Expert Q&A Archive
What are some mortgage options for full time students?
Hi. I just wondered what kind of programs might be available to help the older full-time graduate student--single, not working, just full-time student--buy a home? I rent, and I would like to own, and wondered what was out there for those in my situation?
Rosemary Ervin, CPA:
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Nothing special for students purchasing homes. Are you going to pay cash or are you going to purchase the American way--mortgage? If you go the mortgage route, you will need to verify income to qualify for monthly payments. Your income can come from wages, business income, but you say you are not working. Do you have a portfolio that will support monthly mortgage payments? Consider pre-qualifying for a mortgage. See what lenders are looking for as far as down payment and monthly income. It will help you determine how much home you can afford to purchase. Always determine how much you can spend before you start shopping. Stay within your budget so you will not be disappointed if you find the dream home and the contract fails because you do not qualify for the mortgage. Good luck.
Gail V. Marquet:
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The best course would be to finish your education, get a job, and then save up at least 20% to put down on a home. Right now mortgage money is extremely tight, and programs you might have qualified for in the past are about non-existent. Patience and savings is your best bet.
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Many communities have down payment assistance programs for first time homebuyers, often associated with taking an approved first time homebuyer education course. I would recommend that you start by researching first time homebuyer education programs in your area and signing up for one of those. They will usually be free, or a very low cost, to cover materials. I would also recommend that you make an appointment with a certified financial counselor to review your complete financial situation. You can find a certified financial counselor in your area by logging onto NFCC.org under the "Find a Counselor" link. The counselor can help you look at what would be an affordable price range to consider and can help you come up with a plan to address your debt if you have any.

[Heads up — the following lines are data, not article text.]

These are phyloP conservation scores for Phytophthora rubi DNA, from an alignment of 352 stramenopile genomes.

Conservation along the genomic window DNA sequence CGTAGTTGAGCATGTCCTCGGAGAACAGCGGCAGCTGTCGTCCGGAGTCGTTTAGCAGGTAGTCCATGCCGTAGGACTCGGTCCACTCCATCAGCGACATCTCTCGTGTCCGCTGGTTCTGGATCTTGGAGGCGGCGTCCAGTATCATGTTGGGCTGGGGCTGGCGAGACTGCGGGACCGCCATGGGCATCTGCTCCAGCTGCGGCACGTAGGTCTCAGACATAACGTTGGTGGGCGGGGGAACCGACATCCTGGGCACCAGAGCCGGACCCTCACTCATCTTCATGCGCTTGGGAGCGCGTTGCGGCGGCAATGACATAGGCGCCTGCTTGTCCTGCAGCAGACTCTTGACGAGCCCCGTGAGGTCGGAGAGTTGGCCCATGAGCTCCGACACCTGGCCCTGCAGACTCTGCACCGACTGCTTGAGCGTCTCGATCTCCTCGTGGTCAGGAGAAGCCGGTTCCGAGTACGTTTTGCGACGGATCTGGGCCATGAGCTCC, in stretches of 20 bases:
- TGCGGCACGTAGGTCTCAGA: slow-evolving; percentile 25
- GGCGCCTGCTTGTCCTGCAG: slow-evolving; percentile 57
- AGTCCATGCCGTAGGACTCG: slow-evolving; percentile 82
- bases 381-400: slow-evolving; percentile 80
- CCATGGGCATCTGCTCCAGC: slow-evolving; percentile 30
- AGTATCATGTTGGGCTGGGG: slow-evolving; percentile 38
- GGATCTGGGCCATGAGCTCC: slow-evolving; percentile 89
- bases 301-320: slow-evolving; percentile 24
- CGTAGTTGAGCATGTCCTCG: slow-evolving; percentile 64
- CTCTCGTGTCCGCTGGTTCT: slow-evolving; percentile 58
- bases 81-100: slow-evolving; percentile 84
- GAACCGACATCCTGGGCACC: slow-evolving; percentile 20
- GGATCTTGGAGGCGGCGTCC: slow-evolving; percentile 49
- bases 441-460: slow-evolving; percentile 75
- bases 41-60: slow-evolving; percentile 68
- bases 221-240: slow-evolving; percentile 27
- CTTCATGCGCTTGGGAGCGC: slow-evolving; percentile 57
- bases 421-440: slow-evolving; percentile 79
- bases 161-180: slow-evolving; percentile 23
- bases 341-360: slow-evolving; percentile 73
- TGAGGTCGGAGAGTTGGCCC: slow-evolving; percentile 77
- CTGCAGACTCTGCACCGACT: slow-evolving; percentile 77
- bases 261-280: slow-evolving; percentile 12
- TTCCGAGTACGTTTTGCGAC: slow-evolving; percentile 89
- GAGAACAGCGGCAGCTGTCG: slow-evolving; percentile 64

Personally, as a certified financial counselor, and housing counselor, I would be hesitant to recommend that you actively pursue home ownership until you graduate school and secure a job in your new field. Usually home loans are a 30-year commitment, and especially if you don't have a significant (20% or more) down payment, you should be extra sure that your financial
situation can support a long-term commitment of home ownership. This is especially important when you don't have a sizeable down payment, as people often find that they need to sell or relocate quickly; and if you don't have equity in your home, it can be difficult to sell a property, especially given that in many areas of the country, home prices are going down right now, rather than up. My strongest recommendation is that you take your time, and make sure that you are really ready. Home ownership is a big commitment, and though it can seem like it takes forever to get there, it's worth it if you are buying when you are really ready financially.
Bettye J. Banks:
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It is not impossible, but with the credit markets so tight right now (lenders have learned a tough lesson about credit qualifications), you may find it a bit difficult. Without employment, how do you expect to pay a mortgage payment?
Realistically, to get started you need at least the following:
1. Documentable, sustainable income (all sources)
2. Adequate credit history or alternate credit. Check your credit [history] now before you begin the home buying process.
3. Excellent record of on-time rent/shelter payments
4. Enough cash on hand for down payment and closing costs (varies with program and lender) Some down payment and closing cost assistance may be available.
You can expect your new [monthly] house payment to equal just over 1% of the loan amount. For example, an $80,000.00 house will have an $800.00 per month payment. Can you afford that?
You may wish to wait a little while before you take this step. I agree that homeownership is a desirable and worthy goal, but you must be prepared to handle the responsibilities connected to that ownership.
Fiscal responsibility is only one of the considerations. Do you have the time (and inclination) to maintain the property?
• Lawn care (beautification and upkeep) Remember you have to buy a lawn mower now.
• Maintenance, upkeep and/or repairs on the physical structure
• Increased (and increasing) utility costs
• Taxes and insurance, if they are not included in the mortgage payments.
Now that I have scared you half to death, let me offer you some hope. Many mortgage lenders still offer first-time homebuyer programs. Check with lenders in your area, or go to the U.S. Department of Housing and Urban Development's web site (HUD.gov) and navigate the site for information.
You may be required to attend a homebuyer education workshop at a HUD-approved housing counseling agency. The HUD website has a list of approved agencies in your area. You can also contact the National Foundation for Credit Counseling (NFCC), the oldest and most respected national credit counseling agency for information about an affiliate agency near you. 800-388-CCCS (2227)